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'Disgraced': Daring play spotlights the unease of faith and politics

The most produced play in the United States right now isn't a fun musical. It's a drama about a successful Muslim American New York lawyer whose repressed feelings about his childhood religion and culture surface to torment him and everyone around him.

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    'Disgraced' stars (from l.) Mohit Gautam as Abe, Nicole Lowrance as Emily, and Rajesh Bose as Amir.
    T. Charles Erickson/Courtesy of the Huntington Theatre Company.
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The most produced play in the United States right now doesn’t send audiences away humming a happy tune. Instead, they’re left trying to catch their breath and come to grips with what they’ve just witnessed.

The lead character in the 2013 Pulitzer Prize-winning drama “Disgraced,” a successful Muslim American New York lawyer named Amir, spends the play’s 90 taut minutes slowly dissolving before the audience’s eyes, his repressed feelings about his childhood religion and culture surfacing to torment him and everyone around him.

In the 2015-16 season, “Disgraced” is being performed on 18 stages around the United States, making it the year’s most popular play, according to a survey of regional theaters by American Theatre magazine. (Perennial productions such as Shakespeare and holiday specials such as “A Christmas Carol” were not counted.) An HBO film version is also in the works.

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Why is the play so popular? An obvious answer is that it has become even more topical as fears and suspicions about Muslims rise and politicians call for a halt to their immigration into the US.

Early in the play audiences learn that wealthy and successful Amir has rejected Islam and now ridicules its teachings. He’s worldly and affable. He’s changed his last name and told colleagues at his firm that he’s from India, not Pakistan. But his fragile fraud finally implodes.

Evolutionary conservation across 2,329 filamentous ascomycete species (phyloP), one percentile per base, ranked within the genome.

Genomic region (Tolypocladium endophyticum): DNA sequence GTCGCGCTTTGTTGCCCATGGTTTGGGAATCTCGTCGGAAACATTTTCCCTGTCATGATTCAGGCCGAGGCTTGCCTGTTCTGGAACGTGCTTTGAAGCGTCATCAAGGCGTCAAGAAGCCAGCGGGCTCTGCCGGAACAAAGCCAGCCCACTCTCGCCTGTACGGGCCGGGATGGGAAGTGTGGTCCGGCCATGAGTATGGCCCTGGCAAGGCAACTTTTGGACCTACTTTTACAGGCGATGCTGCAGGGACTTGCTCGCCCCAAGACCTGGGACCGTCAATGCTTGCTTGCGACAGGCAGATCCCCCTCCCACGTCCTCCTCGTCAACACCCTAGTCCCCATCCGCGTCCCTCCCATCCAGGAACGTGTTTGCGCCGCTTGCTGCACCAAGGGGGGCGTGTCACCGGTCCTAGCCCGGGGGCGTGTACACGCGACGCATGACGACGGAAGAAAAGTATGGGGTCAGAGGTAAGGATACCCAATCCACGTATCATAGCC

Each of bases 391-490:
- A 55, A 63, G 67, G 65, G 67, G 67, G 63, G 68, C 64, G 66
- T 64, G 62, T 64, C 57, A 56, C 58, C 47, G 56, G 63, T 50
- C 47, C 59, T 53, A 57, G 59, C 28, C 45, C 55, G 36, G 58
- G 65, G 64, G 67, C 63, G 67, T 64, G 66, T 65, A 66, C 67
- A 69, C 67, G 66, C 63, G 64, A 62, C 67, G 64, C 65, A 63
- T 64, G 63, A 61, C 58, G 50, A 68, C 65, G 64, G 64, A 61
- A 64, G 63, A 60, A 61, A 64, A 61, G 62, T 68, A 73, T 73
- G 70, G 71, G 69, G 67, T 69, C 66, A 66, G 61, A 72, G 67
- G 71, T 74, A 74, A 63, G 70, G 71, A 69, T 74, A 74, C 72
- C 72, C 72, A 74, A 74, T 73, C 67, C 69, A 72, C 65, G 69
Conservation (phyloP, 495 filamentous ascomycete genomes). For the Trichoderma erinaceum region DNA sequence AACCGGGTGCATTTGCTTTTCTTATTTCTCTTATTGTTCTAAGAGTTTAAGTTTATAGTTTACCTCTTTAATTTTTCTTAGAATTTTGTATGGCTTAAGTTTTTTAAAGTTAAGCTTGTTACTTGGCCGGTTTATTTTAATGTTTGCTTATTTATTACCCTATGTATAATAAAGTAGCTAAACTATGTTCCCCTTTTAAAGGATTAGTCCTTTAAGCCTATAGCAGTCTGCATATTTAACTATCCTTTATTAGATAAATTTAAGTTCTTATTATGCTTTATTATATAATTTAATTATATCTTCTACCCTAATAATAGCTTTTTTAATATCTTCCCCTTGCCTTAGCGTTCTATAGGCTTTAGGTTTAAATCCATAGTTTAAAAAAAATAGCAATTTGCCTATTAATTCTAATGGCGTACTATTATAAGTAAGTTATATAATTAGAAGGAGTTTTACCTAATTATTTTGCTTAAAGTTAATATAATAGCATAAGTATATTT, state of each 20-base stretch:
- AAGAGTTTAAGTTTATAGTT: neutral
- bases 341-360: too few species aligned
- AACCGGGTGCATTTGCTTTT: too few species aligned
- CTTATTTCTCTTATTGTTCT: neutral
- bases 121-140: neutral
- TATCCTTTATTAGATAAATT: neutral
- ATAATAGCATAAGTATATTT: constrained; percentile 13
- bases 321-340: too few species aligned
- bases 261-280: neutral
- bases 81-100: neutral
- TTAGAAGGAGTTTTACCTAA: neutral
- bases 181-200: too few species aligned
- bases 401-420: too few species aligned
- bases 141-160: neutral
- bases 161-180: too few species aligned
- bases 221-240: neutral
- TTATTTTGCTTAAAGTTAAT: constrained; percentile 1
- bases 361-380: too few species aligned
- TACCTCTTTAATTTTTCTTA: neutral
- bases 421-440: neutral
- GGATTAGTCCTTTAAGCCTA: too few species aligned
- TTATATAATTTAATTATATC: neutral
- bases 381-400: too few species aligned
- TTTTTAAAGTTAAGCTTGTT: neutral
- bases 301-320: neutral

“The trick of producing this play effectively is to make the audience fall in love with Amir, then have him terrify them in the final scene,” Ayad Akhtar, the author of “Disgraced,” recently told the Seattle Times.

“The play does very artfully push buttons,” says Rajesh Bose, who is appearing as Amir in a production of “Disgraced” at the Huntington Theatre Company in Boston through Feb. 7. “Nobody leaves the play indifferent…. Everybody has something they want to [say] about it.”

Amir’s journey is complex, open to many interpretations and points of view. “It’s such a great role,” Mr. Bose says. “It’s like playing Richard III or Othello or Hamlet or something like that.”

How the play is experienced depends in part on the viewpoint each audience member brings into the theater. “When the meaning of the art lies in the audience, then meaning is highly individual and will depend on factors beyond the author’s control such as the age, ethnicity, religion, and political leanings of the audience member,” says Lisa Timmel, the Huntington’s director of new work. 

In a fit of rage near the end of the play, Amir surprises himself as much as his non-Muslim wife and dinner guests when he blurts out that he is proud of the 9/11 attack. At that instant the audience “stops breathing for a second,” Bose says. “All the actors on stage feel that…. We all feel the energy of what the play is doing.”

Some of his friends in the Muslim community, Bose says, have questioned whether Amir will be unfairly taken as representative of Muslims as a whole. 
Amir “spits on a Jew. Twice,” Bose says, and late in the play commits a shocking and violent act. Why is this the only representation of a Muslim man we’re seeing on stage, his Muslim friends ask. “The conundrum is that this becomes ‘the’ story, not ‘a’ story among many” about Muslim Americans, he says. He hopes that “Disgraced” will inspire other works about the Muslim experience in America.

Still, “Disgraced” is serving an important role, Bose says. “What heartens me about this play is that it always leads to dialogue,” he says. “People might have an initial take but then the more they talk about it, it leads to something else. There are no pat answers to anything. 

“The play doesn’t answer any questions. It just asks them.”

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